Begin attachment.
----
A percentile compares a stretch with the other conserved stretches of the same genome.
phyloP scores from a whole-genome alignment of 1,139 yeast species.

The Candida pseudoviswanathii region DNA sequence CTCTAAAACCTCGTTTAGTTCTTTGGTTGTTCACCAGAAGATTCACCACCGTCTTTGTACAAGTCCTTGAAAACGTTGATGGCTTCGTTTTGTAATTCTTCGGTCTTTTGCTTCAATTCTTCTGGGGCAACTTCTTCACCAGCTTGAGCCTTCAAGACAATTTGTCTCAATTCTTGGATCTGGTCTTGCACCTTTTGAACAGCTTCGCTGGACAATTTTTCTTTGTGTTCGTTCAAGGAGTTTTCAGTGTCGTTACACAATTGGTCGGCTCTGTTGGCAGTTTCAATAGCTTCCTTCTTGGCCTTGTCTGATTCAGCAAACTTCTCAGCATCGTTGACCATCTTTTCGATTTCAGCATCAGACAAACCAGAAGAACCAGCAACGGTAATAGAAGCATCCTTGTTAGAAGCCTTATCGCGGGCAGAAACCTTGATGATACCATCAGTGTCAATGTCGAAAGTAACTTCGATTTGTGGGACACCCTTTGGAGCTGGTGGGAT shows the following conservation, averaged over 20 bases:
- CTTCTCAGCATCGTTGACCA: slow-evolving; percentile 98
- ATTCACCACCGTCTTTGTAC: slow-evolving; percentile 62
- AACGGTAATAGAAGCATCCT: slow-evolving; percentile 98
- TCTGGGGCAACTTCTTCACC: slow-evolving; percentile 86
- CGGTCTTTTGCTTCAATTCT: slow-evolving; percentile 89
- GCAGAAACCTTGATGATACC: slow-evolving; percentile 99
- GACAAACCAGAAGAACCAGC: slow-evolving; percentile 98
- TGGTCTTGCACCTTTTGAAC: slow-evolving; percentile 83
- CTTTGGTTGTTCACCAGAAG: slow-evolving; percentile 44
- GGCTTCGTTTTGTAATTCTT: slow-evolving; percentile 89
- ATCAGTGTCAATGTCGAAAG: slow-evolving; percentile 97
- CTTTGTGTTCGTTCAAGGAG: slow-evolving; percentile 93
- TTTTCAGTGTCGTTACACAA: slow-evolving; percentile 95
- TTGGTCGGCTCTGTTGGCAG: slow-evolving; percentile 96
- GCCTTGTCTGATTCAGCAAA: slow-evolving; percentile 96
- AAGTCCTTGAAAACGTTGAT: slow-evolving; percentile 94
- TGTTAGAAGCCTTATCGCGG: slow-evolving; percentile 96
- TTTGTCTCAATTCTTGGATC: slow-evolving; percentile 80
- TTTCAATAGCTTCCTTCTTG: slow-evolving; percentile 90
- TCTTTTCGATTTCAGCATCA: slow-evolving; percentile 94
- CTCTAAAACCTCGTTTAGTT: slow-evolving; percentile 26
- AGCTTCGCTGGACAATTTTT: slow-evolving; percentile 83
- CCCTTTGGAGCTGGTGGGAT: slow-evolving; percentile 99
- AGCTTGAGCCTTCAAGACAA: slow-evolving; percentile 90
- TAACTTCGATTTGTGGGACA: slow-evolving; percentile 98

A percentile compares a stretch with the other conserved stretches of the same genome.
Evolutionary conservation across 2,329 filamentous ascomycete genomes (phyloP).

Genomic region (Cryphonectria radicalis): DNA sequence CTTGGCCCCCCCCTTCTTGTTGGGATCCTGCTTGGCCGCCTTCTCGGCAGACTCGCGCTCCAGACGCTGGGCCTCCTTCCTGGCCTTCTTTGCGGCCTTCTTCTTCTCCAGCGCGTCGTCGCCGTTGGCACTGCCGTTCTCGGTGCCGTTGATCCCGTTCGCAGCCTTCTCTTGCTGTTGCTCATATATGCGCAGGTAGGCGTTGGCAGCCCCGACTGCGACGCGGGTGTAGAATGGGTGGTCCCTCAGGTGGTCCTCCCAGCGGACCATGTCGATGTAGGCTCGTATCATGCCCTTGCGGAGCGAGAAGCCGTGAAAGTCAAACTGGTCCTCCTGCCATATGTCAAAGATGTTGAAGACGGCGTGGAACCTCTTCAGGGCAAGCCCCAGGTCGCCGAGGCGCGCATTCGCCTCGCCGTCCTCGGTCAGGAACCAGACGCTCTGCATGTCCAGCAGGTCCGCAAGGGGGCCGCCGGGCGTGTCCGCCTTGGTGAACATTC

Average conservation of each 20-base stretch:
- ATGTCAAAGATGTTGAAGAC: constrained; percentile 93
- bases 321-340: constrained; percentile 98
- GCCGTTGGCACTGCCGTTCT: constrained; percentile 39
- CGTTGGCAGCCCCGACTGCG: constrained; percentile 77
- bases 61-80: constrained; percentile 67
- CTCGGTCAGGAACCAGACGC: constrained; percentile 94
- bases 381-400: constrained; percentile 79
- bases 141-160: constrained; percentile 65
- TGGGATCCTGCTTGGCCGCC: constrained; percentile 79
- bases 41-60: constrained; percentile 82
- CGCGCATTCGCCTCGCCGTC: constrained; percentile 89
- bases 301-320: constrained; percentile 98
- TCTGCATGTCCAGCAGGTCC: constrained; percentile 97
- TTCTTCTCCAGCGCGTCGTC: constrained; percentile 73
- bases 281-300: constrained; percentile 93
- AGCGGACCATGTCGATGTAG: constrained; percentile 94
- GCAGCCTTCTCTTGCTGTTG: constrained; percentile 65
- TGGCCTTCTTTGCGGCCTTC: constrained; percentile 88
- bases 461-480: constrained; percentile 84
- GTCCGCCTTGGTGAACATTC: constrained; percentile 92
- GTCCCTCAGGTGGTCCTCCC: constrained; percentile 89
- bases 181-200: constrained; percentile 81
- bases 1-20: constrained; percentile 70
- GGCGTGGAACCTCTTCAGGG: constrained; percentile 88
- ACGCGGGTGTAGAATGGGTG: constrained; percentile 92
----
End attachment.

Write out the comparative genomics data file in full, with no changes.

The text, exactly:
A percentile compares a stretch with the other conserved stretches of the same genome.
phyloP scores from a whole-genome alignment of 1,139 yeast species.

The Candida pseudoviswanathii region DNA sequence CTCTAAAACCTCGTTTAGTTCTTTGGTTGTTCACCAGAAGATTCACCACCGTCTTTGTACAAGTCCTTGAAAACGTTGATGGCTTCGTTTTGTAATTCTTCGGTCTTTTGCTTCAATTCTTCTGGGGCAACTTCTTCACCAGCTTGAGCCTTCAAGACAATTTGTCTCAATTCTTGGATCTGGTCTTGCACCTTTTGAACAGCTTCGCTGGACAATTTTTCTTTGTGTTCGTTCAAGGAGTTTTCAGTGTCGTTACACAATTGGTCGGCTCTGTTGGCAGTTTCAATAGCTTCCTTCTTGGCCTTGTCTGATTCAGCAAACTTCTCAGCATCGTTGACCATCTTTTCGATTTCAGCATCAGACAAACCAGAAGAACCAGCAACGGTAATAGAAGCATCCTTGTTAGAAGCCTTATCGCGGGCAGAAACCTTGATGATACCATCAGTGTCAATGTCGAAAGTAACTTCGATTTGTGGGACACCCTTTGGAGCTGGTGGGAT shows the following conservation, averaged over 20 bases:
- CTTCTCAGCATCGTTGACCA: slow-evolving; percentile 98
- ATTCACCACCGTCTTTGTAC: slow-evolving; percentile 62
- AACGGTAATAGAAGCATCCT: slow-evolving; percentile 98
- TCTGGGGCAACTTCTTCACC: slow-evolving; percentile 86
- CGGTCTTTTGCTTCAATTCT: slow-evolving; percentile 89
- GCAGAAACCTTGATGATACC: slow-evolving; percentile 99
- GACAAACCAGAAGAACCAGC: slow-evolving; percentile 98
- TGGTCTTGCACCTTTTGAAC: slow-evolving; percentile 83
- CTTTGGTTGTTCACCAGAAG: slow-evolving; percentile 44
- GGCTTCGTTTTGTAATTCTT: slow-evolving; percentile 89
- ATCAGTGTCAATGTCGAAAG: slow-evolving; percentile 97
- CTTTGTGTTCGTTCAAGGAG: slow-evolving; percentile 93
- TTTTCAGTGTCGTTACACAA: slow-evolving; percentile 95
- TTGGTCGGCTCTGTTGGCAG: slow-evolving; percentile 96
- GCCTTGTCTGATTCAGCAAA: slow-evolving; percentile 96
- AAGTCCTTGAAAACGTTGAT: slow-evolving; percentile 94
- TGTTAGAAGCCTTATCGCGG: slow-evolving; percentile 96
- TTTGTCTCAATTCTTGGATC: slow-evolving; percentile 80
- TTTCAATAGCTTCCTTCTTG: slow-evolving; percentile 90
- TCTTTTCGATTTCAGCATCA: slow-evolving; percentile 94
- CTCTAAAACCTCGTTTAGTT: slow-evolving; percentile 26
- AGCTTCGCTGGACAATTTTT: slow-evolving; percentile 83
- CCCTTTGGAGCTGGTGGGAT: slow-evolving; percentile 99
- AGCTTGAGCCTTCAAGACAA: slow-evolving; percentile 90
- TAACTTCGATTTGTGGGACA: slow-evolving; percentile 98

A percentile compares a stretch with the other conserved stretches of the same genome.
Evolutionary conservation across 2,329 filamentous ascomycete genomes (phyloP).

Genomic region (Cryphonectria radicalis): DNA sequence CTTGGCCCCCCCCTTCTTGTTGGGATCCTGCTTGGCCGCCTTCTCGGCAGACTCGCGCTCCAGACGCTGGGCCTCCTTCCTGGCCTTCTTTGCGGCCTTCTTCTTCTCCAGCGCGTCGTCGCCGTTGGCACTGCCGTTCTCGGTGCCGTTGATCCCGTTCGCAGCCTTCTCTTGCTGTTGCTCATATATGCGCAGGTAGGCGTTGGCAGCCCCGACTGCGACGCGGGTGTAGAATGGGTGGTCCCTCAGGTGGTCCTCCCAGCGGACCATGTCGATGTAGGCTCGTATCATGCCCTTGCGGAGCGAGAAGCCGTGAAAGTCAAACTGGTCCTCCTGCCATATGTCAAAGATGTTGAAGACGGCGTGGAACCTCTTCAGGGCAAGCCCCAGGTCGCCGAGGCGCGCATTCGCCTCGCCGTCCTCGGTCAGGAACCAGACGCTCTGCATGTCCAGCAGGTCCGCAAGGGGGCCGCCGGGCGTGTCCGCCTTGGTGAACATTC

Average conservation of each 20-base stretch:
- ATGTCAAAGATGTTGAAGAC: constrained; percentile 93
- bases 321-340: constrained; percentile 98
- GCCGTTGGCACTGCCGTTCT: constrained; percentile 39
- CGTTGGCAGCCCCGACTGCG: constrained; percentile 77
- bases 61-80: constrained; percentile 67
- CTCGGTCAGGAACCAGACGC: constrained; percentile 94
- bases 381-400: constrained; percentile 79
- bases 141-160: constrained; percentile 65
- TGGGATCCTGCTTGGCCGCC: constrained; percentile 79
- bases 41-60: constrained; percentile 82
- CGCGCATTCGCCTCGCCGTC: constrained; percentile 89
- bases 301-320: constrained; percentile 98
- TCTGCATGTCCAGCAGGTCC: constrained; percentile 97
- TTCTTCTCCAGCGCGTCGTC: constrained; percentile 73
- bases 281-300: constrained; percentile 93
- AGCGGACCATGTCGATGTAG: constrained; percentile 94
- GCAGCCTTCTCTTGCTGTTG: constrained; percentile 65
- TGGCCTTCTTTGCGGCCTTC: constrained; percentile 88
- bases 461-480: constrained; percentile 84
- GTCCGCCTTGGTGAACATTC: constrained; percentile 92
- GTCCCTCAGGTGGTCCTCCC: constrained; percentile 89
- bases 181-200: constrained; percentile 81
- bases 1-20: constrained; percentile 70
- GGCGTGGAACCTCTTCAGGG: constrained; percentile 88
- ACGCGGGTGTAGAATGGGTG: constrained; percentile 92